The role of neutrophil metabolism in breast cancer metastasis to the lung

Prof Jim Norman & Dr Cassie Clarke

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Labs: Integrin Cell Biology
Duration: 4 years, starting Oct 2023
Closing Date: 6th January 2023

Project Description

Background
Metastatic spread to the lung remains a major contributor to breast cancer morbidity and mortality. Prior to development of clinically-evident metastases, occult disseminated tumour cells must first colonise the lung, survive and proliferate and this is enabled through a complex interplay between the primary tumour, stroma and myeloid cells, particularly neutrophils, creating a favourable microenvironment for metastasis – called the pre-metastatic niche.

Results leading up to project
We screened for circulating metabolites that were associated with pre-metastatic niche priming in mouse models of mammary cancer. This indicated that increased circulating levels of the pyrimidine, uracil are linked to lung metastasis. Further studies revealed that increased circulating uracil in metastasising mice is generated by mobilisation of neutrophils expressing uridine phosphorylase-1 (UPP1) - an enzyme which cleaves uridine into uracil and ribose-1-phosphate. Moreover, we have found that UPP1 alters neutrophil recruitment to the lung – and their accumulation within the lung vasculature - in mice bearing mammary carcinoma, and that neutrophil accumulation precedes metastasis.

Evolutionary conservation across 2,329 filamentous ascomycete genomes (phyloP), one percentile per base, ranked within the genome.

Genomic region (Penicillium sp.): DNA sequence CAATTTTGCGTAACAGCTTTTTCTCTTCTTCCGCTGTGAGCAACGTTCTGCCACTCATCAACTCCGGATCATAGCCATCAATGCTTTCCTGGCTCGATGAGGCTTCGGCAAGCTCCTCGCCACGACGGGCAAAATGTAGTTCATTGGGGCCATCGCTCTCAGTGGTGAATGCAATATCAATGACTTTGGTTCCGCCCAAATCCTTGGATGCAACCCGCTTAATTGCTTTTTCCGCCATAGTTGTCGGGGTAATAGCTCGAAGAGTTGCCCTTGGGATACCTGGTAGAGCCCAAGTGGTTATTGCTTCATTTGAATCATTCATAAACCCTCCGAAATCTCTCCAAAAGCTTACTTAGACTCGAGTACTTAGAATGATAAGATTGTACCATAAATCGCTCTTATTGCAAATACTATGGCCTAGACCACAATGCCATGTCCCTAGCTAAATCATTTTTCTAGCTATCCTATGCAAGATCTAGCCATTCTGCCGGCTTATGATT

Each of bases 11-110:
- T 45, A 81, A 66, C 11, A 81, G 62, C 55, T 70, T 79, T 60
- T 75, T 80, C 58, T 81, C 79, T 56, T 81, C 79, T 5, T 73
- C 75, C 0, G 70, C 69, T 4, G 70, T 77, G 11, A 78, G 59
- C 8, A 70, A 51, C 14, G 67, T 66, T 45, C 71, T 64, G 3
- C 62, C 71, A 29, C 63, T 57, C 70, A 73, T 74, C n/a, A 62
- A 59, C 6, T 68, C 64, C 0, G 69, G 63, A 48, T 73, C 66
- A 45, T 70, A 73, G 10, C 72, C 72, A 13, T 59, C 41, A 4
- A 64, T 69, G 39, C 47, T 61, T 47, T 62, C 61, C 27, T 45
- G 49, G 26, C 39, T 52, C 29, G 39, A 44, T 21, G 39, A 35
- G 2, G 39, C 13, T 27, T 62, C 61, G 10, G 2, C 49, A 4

The project
The student will investigate the adhesive/migratory behaviour of neutrophils in the lung vasculature of mice with mammary carcinoma and determine how this is controlled by UPP1. The student will use ex vivo live cell imaging of precision-cut lung slices to image neutrophil movement in the lung vasculature of wild-type and UPP1 knockout mice bearing mammary tumours. Further mechanistic studies will be conducted by using microfluidic approaches to measure neutrophil interaction with lung endothelial cells to determine how the UPP1 product, uracil, influences the adhesive and migratory machinery of neutrophils and endothelial cells. Finally, the student will work in collaboration with the CRUK Beatson Institute's proteomics facility to develop analytical approaches to identify potential uracil-binding proteins/receptors which may be responsible for influencing the adhesive and/or migratory machinery of neutrophils or lung endothelial cells.

Opportunities for patient benefit
We believe that the biological insight gained through these studies will enable us to determine the potential for using UPP1 inhibitors to oppose or reverse metastatic niche priming in breast cancer, thus decreasing the chance of metastatic recurrence following primary tumour resection.

For informal enquiries or further details on the project, please contact Dr Cassie Clarke (c.clarke@beatson.gla.ac.uk) or  Prof Jim Norman (j.norman@beatson.gla.ac.uk)

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